When building products, you can easily lose sight of the intended audience and related use cases. Often, your product team, engineering team, or executive team can get so focused on how they see the world, you lose out on how things really are or where you can focus to deliver a truly amazing product experience based on how people are actually using the product.

Not to say that these internal points of view are not well informed or part of the overall flow of information to scope and prioritize features, but there are other, often times more valuable, inputs to drive product priorities.

There are great tools available out there for SaaS or web-based businesses, that help analyze, understand, and even directly engage users through your product. If you are in an offline business, the concepts around “audience engagement” are still applicable. Here are three broad categories of feedback you need to understand and be capturing on a continual basis:

  1. Understand how people use your product: Where do people actually spend time when working with your product? You’ll be surprised at the answers when you see them. Product features you thought not important can be high usage areas or the time/effort required to complete valuable tasks can be much greater than assumed.
  2. Understand where they get confused or frustrated: Building on the point above, where are your customers getting hung up? Do they make it past the instructions or tutorials? Do they complete all the set up steps to unlock the complete value of the product or do they get hung up in some way? Identifying these areas puts a laser focus on product priorities to remove “friction” from your product and puts you on the path of delivering an amazing user experience.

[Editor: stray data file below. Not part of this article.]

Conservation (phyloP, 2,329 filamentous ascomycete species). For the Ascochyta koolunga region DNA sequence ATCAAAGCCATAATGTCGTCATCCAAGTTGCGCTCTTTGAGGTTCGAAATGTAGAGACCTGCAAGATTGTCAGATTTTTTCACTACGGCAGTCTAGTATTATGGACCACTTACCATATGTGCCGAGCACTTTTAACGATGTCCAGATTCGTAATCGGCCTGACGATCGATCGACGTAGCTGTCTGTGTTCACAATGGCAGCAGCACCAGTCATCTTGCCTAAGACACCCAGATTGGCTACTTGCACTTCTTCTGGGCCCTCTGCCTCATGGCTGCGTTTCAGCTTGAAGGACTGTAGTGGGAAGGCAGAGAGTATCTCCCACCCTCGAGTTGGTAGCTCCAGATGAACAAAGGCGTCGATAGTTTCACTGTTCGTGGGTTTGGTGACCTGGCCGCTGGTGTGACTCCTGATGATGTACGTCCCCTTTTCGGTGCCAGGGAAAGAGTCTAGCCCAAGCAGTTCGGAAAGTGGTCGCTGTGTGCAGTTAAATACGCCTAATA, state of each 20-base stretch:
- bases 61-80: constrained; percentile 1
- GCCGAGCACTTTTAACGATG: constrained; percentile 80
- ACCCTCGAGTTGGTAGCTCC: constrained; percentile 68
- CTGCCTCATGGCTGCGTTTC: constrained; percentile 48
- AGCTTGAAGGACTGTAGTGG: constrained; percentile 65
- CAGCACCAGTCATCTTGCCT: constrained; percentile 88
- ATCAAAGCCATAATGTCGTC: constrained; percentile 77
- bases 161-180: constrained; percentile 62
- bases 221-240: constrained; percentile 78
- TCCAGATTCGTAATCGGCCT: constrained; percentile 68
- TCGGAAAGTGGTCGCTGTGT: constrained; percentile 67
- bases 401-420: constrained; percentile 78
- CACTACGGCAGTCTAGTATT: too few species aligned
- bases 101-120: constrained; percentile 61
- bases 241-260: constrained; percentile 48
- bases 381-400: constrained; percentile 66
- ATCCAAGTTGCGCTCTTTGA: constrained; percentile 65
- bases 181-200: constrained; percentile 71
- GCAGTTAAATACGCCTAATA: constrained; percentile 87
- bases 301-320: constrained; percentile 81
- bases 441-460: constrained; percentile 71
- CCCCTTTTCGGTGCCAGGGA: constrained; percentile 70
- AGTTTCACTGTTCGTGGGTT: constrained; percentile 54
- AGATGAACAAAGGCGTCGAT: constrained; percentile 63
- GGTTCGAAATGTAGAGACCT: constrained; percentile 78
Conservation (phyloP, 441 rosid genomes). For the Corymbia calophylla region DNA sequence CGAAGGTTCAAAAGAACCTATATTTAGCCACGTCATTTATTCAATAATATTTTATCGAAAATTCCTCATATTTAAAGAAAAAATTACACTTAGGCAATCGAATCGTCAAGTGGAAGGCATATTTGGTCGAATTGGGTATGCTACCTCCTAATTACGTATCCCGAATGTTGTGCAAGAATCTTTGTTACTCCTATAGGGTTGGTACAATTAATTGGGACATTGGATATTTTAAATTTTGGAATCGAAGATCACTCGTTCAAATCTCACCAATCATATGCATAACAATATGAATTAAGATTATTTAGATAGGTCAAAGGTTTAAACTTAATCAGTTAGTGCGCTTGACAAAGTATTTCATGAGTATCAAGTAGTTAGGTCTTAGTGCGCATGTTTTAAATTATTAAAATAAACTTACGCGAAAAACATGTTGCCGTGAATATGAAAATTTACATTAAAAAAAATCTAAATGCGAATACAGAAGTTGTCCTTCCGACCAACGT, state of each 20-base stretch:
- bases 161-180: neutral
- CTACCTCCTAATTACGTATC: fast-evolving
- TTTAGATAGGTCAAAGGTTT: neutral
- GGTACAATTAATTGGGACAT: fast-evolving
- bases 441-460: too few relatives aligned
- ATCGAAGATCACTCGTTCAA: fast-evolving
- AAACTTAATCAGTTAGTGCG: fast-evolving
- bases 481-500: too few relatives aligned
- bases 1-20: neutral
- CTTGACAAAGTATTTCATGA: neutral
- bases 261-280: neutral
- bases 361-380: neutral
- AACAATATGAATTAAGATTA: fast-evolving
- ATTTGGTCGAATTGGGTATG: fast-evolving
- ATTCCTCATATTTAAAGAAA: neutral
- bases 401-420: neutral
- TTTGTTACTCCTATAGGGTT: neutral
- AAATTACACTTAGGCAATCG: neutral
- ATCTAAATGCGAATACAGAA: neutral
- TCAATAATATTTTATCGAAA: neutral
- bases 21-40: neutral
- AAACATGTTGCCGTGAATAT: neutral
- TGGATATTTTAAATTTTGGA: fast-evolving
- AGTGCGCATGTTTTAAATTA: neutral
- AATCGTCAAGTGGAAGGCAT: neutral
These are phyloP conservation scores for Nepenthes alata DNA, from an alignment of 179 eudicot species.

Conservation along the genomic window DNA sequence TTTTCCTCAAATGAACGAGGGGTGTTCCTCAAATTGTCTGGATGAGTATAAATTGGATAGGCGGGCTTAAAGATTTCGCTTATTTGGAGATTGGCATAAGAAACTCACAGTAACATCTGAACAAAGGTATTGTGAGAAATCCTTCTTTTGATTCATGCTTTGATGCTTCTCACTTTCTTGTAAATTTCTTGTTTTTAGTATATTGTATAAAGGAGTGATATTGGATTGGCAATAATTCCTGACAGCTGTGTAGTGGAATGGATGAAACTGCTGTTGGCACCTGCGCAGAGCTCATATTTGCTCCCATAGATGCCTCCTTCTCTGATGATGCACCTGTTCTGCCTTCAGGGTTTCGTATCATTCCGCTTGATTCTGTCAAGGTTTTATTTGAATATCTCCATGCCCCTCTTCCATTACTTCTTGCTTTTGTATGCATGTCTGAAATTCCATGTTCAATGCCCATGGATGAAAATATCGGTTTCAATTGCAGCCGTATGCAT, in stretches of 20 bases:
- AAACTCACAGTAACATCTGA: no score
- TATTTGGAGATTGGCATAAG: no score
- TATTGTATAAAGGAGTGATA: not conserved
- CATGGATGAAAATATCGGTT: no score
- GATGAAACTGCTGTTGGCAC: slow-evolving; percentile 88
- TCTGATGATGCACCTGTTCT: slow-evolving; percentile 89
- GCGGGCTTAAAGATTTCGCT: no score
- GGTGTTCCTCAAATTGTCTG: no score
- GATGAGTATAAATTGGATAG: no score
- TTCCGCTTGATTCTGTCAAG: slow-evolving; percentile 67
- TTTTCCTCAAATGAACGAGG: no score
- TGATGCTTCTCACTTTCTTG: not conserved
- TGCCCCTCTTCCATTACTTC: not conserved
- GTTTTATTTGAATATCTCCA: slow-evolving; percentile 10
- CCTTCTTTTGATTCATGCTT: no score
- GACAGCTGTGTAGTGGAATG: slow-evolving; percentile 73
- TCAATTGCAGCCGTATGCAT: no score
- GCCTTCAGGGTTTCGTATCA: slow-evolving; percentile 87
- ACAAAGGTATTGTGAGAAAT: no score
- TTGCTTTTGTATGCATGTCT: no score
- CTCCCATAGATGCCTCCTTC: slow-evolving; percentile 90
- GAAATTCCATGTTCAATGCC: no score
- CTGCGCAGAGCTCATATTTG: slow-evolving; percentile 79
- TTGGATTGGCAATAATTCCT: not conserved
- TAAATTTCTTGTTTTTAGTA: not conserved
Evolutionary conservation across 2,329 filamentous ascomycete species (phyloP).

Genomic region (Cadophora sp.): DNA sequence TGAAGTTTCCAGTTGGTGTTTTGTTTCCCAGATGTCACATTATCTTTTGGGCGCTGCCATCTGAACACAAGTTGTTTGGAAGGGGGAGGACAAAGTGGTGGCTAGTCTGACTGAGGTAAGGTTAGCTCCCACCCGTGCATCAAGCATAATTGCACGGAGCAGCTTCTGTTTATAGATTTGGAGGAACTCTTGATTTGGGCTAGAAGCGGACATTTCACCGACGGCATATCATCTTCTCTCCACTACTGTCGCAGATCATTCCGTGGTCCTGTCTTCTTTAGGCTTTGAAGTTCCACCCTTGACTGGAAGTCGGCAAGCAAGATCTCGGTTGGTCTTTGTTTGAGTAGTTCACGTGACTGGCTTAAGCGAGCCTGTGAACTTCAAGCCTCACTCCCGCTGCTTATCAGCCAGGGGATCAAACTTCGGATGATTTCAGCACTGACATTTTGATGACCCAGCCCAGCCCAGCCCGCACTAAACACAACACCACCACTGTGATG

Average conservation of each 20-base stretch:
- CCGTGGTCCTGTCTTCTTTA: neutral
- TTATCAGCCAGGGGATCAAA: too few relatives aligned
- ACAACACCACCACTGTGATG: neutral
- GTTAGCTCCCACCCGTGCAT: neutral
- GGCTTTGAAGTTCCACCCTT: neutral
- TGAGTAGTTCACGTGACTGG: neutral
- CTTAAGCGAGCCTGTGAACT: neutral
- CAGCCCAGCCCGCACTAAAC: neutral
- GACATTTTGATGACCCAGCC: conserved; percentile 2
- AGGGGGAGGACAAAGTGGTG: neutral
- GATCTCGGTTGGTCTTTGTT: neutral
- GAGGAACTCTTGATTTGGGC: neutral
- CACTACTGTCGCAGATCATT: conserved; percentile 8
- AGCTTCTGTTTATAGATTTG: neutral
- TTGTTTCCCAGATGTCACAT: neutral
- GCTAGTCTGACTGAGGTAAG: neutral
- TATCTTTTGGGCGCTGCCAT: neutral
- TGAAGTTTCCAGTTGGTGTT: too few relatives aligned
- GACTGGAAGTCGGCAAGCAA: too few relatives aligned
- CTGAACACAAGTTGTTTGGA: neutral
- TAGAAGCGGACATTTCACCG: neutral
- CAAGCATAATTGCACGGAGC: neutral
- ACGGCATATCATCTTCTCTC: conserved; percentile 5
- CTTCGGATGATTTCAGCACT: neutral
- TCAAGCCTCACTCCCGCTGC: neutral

3. Understand where they leave or put it down to complete a task: This is more about what your product does not do than what it does. You should strive to cover the entire workflow related to the problem your product is seeking to solve. If your customer leaves your product to do analysis in a spreadsheet, you have not covered the entire workflow. What calculation do they need? What data are they comparing or analyzing? Understand this step and add this to the product priority list.

Now that you have a framework to apply to audience engagement, let’s talk a bit about how you do it and some of the tools available to help you:

  1. Usage Data: This is the data generated from people using your product (SaaS or web application in this example). As people login, access functionality, run reports, etc. they leave behind very valuable information for product designers. What is the actual flow through the product? Where do people spend 80 percent of their time? Do they come back hourly, daily, weekly? What did you assume they would do? Use products like Evergage or Intercom.io to track, analyze, and understand user actions.
  2. Survey Data: This is the data generated by actually asking large samples of your customers questions about their product usage, needs, and requirements. A combination of open ended questions, priority ranking, and simple yes/no answers can shed a huge amount of light on internal assumptions and product roadmap priorities. Use products like Qualaroo for “in-application” surveys and Apptentive for a mobile experiences.
  3. Direct User Feedback: There is no substitute for a one-on-one conversation with your customer. Ask them about their experience, what they would like to see, where you can improve. You’ll learn a huge amount from these conversations and even more when you broaden them to include customers who have cancelled or people who tried your product and chose not to buy it. You can expand this to more than one person at a time into a focus group type forum. Regardless of format, have a tight set of questions, let people talk, and be appreciative of the time you are being given.

Audience engagement is a core component of successful product design and having a method to collect, analyze and act on it will elevate your product and make for many happy customers – plus long-term customer relationships.